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Support Loved Ones Who are Anxious about COVID-19.

If a loved one is in a crisis, please contact the local crisis line at 519-973-4435, 911, or go to your local emergency department.

Every person will respond differently to the COVID-19 pandemic and will have a different method of coping. Regardless of coping style, loved ones can offer support to family members and friends experiencing anxiety or stress during the COVID-19 pandemic by doing the following:

  1. Invite the person to talk. Listen to the person non-judgmentally and empathize with their situation. This includes allowing the person to speak freely by listening and asking questions without telling the person what to do. Try to understand where the person is coming from and always maintain open lines of communication.
  2. Take an interest in the person’s well-being by asking how they prefer to be supported. This may involve simply listening to the person, helping them to problem solve, taking them for a walk, or referring them to a mental health professional.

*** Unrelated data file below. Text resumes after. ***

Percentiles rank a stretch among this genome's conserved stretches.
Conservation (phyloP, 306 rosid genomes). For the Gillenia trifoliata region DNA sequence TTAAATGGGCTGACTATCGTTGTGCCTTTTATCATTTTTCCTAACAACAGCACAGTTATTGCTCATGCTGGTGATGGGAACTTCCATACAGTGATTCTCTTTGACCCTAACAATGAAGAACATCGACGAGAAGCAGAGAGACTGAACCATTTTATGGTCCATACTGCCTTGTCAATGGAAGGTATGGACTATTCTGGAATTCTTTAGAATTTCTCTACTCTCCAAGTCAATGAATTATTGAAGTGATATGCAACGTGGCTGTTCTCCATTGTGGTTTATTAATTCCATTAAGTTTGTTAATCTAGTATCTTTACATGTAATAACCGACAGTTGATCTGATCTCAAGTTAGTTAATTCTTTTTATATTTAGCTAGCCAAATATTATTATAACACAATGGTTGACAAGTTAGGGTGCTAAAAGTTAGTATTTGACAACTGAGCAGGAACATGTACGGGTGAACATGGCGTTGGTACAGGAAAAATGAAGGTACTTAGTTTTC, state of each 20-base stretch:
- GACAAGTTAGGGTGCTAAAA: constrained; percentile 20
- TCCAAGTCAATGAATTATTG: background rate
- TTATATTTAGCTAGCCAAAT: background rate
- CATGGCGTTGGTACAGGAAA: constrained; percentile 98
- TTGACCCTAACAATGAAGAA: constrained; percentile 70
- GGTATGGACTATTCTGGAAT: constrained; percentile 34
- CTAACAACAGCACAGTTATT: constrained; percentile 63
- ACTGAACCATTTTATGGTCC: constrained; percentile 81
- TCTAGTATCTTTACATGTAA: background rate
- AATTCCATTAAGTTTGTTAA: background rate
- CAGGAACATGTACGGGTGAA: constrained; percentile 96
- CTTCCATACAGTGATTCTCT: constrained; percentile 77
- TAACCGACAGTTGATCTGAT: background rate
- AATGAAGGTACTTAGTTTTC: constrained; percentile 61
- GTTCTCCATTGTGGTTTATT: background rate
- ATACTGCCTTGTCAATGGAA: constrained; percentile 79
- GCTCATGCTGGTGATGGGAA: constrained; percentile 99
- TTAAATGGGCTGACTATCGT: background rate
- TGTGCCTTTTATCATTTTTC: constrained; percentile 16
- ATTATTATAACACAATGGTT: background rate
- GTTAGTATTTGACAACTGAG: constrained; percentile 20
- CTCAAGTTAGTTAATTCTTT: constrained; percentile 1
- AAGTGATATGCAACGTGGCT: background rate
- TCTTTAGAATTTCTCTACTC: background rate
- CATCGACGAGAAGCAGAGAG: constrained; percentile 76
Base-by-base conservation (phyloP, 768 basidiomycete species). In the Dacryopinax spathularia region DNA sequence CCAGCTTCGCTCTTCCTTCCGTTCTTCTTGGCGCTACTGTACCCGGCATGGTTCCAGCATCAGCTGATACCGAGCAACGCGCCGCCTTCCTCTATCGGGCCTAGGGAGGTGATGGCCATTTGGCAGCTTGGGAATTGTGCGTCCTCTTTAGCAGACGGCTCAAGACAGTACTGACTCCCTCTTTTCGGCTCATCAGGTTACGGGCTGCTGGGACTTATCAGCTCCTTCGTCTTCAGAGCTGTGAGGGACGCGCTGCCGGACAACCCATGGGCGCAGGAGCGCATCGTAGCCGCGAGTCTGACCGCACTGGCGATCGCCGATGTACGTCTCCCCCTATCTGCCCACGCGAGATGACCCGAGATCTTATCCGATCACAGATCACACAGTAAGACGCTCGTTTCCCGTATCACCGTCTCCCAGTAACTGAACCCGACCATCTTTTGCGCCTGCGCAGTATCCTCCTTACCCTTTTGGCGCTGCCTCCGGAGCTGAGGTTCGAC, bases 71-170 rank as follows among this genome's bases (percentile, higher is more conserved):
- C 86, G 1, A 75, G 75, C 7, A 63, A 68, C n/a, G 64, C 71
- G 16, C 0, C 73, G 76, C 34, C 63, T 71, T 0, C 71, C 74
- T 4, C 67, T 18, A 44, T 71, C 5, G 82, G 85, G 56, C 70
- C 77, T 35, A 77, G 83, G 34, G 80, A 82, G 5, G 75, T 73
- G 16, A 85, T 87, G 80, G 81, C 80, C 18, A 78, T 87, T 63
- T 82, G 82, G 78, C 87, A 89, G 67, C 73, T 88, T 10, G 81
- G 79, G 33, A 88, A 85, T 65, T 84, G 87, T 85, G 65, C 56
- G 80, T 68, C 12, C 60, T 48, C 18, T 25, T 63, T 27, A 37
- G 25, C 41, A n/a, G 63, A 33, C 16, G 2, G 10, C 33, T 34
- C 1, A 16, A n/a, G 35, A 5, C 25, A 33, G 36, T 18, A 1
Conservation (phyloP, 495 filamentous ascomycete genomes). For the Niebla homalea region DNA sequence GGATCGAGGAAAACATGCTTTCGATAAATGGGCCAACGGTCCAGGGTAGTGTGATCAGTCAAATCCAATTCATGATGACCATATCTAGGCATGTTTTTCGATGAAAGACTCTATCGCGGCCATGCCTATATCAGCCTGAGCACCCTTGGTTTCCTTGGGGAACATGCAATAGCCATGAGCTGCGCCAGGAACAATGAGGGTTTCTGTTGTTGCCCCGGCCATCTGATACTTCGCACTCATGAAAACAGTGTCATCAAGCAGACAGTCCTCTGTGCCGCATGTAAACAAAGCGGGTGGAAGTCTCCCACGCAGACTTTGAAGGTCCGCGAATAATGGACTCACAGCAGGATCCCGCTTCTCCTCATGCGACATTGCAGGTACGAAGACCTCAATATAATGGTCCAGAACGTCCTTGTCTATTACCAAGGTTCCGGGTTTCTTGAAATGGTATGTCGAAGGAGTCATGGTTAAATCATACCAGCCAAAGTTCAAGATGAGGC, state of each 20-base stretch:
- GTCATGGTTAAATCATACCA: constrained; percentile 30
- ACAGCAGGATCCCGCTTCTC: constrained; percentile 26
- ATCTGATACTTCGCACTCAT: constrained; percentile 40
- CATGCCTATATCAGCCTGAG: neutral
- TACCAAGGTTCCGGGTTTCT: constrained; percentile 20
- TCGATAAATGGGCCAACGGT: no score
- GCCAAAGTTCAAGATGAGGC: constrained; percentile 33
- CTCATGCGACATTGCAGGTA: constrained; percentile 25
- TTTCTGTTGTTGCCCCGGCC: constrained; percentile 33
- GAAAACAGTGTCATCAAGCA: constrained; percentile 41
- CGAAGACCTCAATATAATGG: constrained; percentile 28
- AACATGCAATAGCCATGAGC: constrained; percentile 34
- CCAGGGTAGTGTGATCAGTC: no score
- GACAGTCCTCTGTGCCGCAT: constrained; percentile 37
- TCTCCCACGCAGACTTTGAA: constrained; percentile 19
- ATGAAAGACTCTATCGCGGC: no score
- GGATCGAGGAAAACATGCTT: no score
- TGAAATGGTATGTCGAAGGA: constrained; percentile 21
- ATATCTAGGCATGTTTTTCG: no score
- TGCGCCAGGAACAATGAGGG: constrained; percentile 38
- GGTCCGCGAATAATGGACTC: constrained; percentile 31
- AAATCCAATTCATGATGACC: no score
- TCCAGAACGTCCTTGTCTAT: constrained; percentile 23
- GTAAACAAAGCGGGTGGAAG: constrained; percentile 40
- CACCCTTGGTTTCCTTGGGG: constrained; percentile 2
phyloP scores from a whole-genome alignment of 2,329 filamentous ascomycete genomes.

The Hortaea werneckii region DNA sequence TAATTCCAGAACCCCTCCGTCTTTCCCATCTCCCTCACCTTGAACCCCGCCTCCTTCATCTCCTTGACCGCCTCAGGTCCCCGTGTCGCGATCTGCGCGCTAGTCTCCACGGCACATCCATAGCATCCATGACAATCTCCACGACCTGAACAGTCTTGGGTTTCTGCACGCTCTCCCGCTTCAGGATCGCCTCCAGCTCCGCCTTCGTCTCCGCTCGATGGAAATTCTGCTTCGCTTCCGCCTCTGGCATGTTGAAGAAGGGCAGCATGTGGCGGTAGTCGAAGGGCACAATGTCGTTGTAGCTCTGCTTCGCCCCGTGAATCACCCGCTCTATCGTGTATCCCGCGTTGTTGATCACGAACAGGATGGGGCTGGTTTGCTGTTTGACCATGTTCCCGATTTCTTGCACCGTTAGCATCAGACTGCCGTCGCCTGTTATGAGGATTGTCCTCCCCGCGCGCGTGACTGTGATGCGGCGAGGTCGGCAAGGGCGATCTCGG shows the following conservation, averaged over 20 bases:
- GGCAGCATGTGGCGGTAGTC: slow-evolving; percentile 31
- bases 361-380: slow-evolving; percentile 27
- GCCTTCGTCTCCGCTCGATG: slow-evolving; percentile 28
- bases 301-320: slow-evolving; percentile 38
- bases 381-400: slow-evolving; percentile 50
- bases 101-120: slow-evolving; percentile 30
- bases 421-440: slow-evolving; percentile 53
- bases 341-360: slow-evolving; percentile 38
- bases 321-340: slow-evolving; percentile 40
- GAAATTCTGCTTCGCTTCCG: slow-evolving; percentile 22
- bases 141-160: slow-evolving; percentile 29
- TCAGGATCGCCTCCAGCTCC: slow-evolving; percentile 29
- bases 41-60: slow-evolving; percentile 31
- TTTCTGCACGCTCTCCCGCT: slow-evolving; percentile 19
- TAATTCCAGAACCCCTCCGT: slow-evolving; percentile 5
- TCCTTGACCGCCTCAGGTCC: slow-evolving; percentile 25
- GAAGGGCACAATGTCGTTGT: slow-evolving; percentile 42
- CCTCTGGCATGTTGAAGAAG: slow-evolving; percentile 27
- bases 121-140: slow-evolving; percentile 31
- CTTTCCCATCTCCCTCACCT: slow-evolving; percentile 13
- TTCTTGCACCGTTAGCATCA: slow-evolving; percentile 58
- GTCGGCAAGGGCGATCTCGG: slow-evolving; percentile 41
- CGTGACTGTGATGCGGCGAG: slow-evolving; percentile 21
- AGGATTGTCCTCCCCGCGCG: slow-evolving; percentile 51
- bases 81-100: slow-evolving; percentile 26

3. Remind the person that it is normal to feel stressed or anxious during this time and that there are supports available that have helped others. This message helps to counter any shame associated with mental distress, reluctance to talk about it, or reluctance to reach out for help.
  4. With the person’s permission, share credible facts with them about COVID-19 from reliable sources, such as this website or other governmental or health authorities.